We report derivations of short-term periodic features observed in time series of the radiative cooling of the Earth’s thermosphere. In particular, we diagnose observations of the infrared emission from nitric oxide (NO) at 5.3 μm to reveal periodicities equal to the solar rotation period (27 days) and its next three harmonics. From 2002 to 2009 we observe 27 day, 13.5 day, 9 day and (occasionally) 6.75 day periods in the thermospheric NO cooling, the solar wind speed and the Kp geomagnetic index. Periodic features shorter than 27 days are absent in the time series of the 10.7 cm radio flux (F10.7) over this same time period. The periodic features in the NO cooling are found to occur throughout the depth of the thermosphere and are strongest at high latitudes. These results confirm the persistent coupling between the solar corona, the solar wind and the energy budget of the thermosphere.
In the last few years, short-term periodic features of 9 days have been observed in a number of parameters in the thermosphere, including density (Lei et al. 2008), composition (Crowley et al. 2008) and energy budget (Mlynczak et al. 2008). The physical cause of these periodic features has been attributed to the recurrence of high-speed solar wind streams emanating from coronal holes on the Sun. The 9 day periodicity is the third harmonic of the solar rotation period of 27 days. In this paper, we further examine the occurrence of short-term periodicities (27 days and shorter) in the infrared radiative cooling of the thermosphere over a timespan of 8 years. The radiative cooling data are derived from observations made by the sounding of the atmosphere using the broadband emission radiometry (SABER) instrument launched on the NASA thermosphere–ionosphere–mesosphere energetics and dynamics (TIMED) satellite in December 2001.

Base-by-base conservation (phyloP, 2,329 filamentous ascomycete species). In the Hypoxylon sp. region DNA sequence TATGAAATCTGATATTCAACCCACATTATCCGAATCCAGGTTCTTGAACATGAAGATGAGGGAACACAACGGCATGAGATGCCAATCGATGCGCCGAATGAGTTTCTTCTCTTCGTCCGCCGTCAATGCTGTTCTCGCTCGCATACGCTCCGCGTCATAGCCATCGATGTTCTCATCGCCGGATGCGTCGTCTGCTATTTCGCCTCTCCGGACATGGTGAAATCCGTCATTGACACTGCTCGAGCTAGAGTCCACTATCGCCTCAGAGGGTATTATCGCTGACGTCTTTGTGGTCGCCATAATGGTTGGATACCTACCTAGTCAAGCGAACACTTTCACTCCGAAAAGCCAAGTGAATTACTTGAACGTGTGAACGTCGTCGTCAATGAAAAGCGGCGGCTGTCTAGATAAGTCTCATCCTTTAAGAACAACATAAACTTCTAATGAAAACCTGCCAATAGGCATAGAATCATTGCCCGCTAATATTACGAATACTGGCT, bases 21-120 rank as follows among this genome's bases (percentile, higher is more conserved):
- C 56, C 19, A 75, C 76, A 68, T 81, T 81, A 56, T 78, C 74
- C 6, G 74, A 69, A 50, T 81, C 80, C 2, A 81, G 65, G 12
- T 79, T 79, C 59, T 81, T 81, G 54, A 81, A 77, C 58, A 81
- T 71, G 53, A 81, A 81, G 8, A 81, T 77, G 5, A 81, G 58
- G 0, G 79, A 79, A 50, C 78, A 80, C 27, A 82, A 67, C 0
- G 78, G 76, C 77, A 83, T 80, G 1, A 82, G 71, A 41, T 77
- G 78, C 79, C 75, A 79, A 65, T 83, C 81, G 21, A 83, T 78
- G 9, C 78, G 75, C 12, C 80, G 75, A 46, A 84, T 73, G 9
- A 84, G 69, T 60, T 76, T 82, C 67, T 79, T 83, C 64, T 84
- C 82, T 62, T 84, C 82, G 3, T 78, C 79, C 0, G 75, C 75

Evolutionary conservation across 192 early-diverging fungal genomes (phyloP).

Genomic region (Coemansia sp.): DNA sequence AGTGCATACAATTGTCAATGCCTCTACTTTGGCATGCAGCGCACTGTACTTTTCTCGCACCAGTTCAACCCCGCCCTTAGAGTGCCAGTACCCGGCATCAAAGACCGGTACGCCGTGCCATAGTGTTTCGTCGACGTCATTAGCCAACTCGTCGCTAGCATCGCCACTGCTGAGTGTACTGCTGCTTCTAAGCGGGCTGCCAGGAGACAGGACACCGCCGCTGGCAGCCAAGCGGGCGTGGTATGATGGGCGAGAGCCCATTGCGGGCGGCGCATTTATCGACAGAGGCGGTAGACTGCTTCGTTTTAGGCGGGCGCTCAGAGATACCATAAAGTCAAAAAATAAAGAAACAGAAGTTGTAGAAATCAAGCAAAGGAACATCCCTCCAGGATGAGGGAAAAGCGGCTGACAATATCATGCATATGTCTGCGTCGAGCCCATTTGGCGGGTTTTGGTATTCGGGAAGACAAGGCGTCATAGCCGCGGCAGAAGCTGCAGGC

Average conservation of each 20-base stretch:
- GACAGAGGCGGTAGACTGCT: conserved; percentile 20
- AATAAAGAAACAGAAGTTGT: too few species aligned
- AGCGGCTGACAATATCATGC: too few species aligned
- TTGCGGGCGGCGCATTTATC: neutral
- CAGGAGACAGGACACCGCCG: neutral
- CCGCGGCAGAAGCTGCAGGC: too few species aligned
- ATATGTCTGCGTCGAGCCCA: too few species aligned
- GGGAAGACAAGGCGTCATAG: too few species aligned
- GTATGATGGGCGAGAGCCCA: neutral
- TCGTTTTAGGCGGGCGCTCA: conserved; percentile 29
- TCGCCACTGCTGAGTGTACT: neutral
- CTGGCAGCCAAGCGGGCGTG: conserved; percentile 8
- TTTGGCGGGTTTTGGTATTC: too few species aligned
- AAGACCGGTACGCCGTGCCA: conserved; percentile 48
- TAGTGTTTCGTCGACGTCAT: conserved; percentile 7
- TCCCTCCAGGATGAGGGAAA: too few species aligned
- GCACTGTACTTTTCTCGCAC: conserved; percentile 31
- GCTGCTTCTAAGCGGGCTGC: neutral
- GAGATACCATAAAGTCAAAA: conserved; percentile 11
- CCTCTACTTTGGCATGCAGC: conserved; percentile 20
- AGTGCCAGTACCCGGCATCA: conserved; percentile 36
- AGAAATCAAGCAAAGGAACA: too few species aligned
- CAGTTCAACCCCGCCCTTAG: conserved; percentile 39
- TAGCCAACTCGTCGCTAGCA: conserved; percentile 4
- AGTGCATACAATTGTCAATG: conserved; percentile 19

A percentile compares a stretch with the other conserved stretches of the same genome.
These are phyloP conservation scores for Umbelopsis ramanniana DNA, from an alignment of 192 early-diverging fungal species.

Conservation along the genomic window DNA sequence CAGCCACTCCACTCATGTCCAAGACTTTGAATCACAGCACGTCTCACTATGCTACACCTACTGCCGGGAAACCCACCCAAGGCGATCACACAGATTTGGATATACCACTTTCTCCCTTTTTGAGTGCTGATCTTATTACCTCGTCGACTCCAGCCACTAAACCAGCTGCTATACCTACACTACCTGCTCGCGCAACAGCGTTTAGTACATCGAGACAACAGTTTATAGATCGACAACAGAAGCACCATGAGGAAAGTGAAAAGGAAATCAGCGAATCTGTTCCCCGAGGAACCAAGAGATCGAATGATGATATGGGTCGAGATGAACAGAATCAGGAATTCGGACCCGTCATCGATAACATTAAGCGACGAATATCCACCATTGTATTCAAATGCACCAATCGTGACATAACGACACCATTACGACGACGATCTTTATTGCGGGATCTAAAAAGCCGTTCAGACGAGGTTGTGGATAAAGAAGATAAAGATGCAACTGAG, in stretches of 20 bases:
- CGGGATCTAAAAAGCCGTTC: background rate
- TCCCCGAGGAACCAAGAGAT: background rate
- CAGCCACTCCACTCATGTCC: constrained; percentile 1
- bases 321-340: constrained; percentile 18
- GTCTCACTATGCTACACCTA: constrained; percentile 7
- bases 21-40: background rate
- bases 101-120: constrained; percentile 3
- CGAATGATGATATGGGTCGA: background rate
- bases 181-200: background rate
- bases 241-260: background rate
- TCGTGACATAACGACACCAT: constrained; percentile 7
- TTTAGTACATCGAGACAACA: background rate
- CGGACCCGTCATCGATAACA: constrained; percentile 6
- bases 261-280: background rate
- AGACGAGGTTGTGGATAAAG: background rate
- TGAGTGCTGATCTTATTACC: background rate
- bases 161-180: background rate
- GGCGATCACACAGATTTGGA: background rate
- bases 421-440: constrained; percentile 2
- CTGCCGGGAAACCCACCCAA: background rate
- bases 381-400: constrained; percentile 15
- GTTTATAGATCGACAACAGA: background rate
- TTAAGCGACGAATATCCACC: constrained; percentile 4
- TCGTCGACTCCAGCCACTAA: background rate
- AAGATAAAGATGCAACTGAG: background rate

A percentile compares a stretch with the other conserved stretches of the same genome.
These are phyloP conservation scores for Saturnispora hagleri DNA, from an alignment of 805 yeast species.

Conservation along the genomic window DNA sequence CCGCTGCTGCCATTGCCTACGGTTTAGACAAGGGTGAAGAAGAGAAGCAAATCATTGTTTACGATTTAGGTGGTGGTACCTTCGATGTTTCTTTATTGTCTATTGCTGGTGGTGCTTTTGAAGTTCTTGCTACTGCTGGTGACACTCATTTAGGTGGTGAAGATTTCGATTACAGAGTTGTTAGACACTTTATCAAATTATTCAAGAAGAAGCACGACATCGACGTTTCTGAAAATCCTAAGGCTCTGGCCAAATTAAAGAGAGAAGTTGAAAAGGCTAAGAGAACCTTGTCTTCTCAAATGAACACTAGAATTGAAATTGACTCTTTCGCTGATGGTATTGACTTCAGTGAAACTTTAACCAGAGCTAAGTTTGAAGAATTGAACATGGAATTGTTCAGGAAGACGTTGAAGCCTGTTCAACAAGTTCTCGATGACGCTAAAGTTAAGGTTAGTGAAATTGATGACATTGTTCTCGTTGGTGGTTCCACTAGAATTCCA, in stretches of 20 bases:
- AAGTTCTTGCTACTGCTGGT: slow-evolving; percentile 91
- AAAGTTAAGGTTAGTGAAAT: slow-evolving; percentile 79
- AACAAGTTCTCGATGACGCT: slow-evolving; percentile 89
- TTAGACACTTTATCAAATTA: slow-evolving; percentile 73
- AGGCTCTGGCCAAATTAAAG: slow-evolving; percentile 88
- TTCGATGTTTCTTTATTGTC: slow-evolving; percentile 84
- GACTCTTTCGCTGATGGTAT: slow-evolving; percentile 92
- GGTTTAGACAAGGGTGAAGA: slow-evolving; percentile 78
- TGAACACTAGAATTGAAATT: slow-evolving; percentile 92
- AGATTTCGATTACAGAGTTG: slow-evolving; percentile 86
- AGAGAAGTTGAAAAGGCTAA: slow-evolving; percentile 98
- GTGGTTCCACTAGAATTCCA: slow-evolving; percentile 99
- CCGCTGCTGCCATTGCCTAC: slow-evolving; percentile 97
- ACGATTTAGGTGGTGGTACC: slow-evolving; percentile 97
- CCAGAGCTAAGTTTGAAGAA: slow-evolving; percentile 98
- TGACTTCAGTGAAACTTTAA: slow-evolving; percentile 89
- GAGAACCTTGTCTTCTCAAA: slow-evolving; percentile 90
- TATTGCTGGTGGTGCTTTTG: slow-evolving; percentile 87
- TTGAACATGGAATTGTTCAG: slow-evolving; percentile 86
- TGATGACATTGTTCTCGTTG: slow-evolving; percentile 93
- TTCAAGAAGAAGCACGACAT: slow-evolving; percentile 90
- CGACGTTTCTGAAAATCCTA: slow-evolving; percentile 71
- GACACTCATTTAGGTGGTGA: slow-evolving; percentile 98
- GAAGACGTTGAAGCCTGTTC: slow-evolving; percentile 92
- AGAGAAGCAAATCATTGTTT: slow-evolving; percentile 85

We examine the entire SABER dataset from January 2002 to November 2009 to determine the occurrence of the 27 day periodicity and its higher harmonics in the radiative cooling rates owing to emission from nitric oxide (NO) at 5.3 μm. Our prior studies have focused on periodic features in the globally averaged power (watts) radiated by NO. In this present study, we not only examine the global power on an annual basis but we also search for periodic features as a function of altitude and latitude. As will be shown later, we find that, while the periodic features exist throughout the thermosphere, there exists a definite latitude dependence in the periodic features. In addition, periodic features as short as 6.75 days (27/4) are shown to occur as well.
In the next section, we briefly review the processes by which the cooling owing to NO emission is derived. We follow this with an examination of periodic features in the solar wind speed, the 10.7 cm radio flux index (F10.7) and the Kp geomagnetic index. These are compared, on an annual basis, with the periodic features found in the NO radiative cooling. The occurrence of periodic features as a function of latitude and altitude is then given. A summary section concludes the paper.
2. Data preparation
The SABER instrument is a limb-scanning radiometer that measures spectrally integrated radiance (W cm−2 sr) in 10 discrete spectral channels ranging from 1.27 μm to approximately 16 μm (Russell et al. 1999). A fundamental scientific objective of the instrument is to make measurements to quantify the radiative energy budget of the thermosphere and mesosphere (Mlynczak 1996, 1997). The instrument was launched in December 2001 on the TIMED satellite into an orbit inclined 74° to the equator. Routine scientific operations began in January 2002. The instrument has operated nearly continuously since commencing science operations, recording in excess of 97 per cent of available data.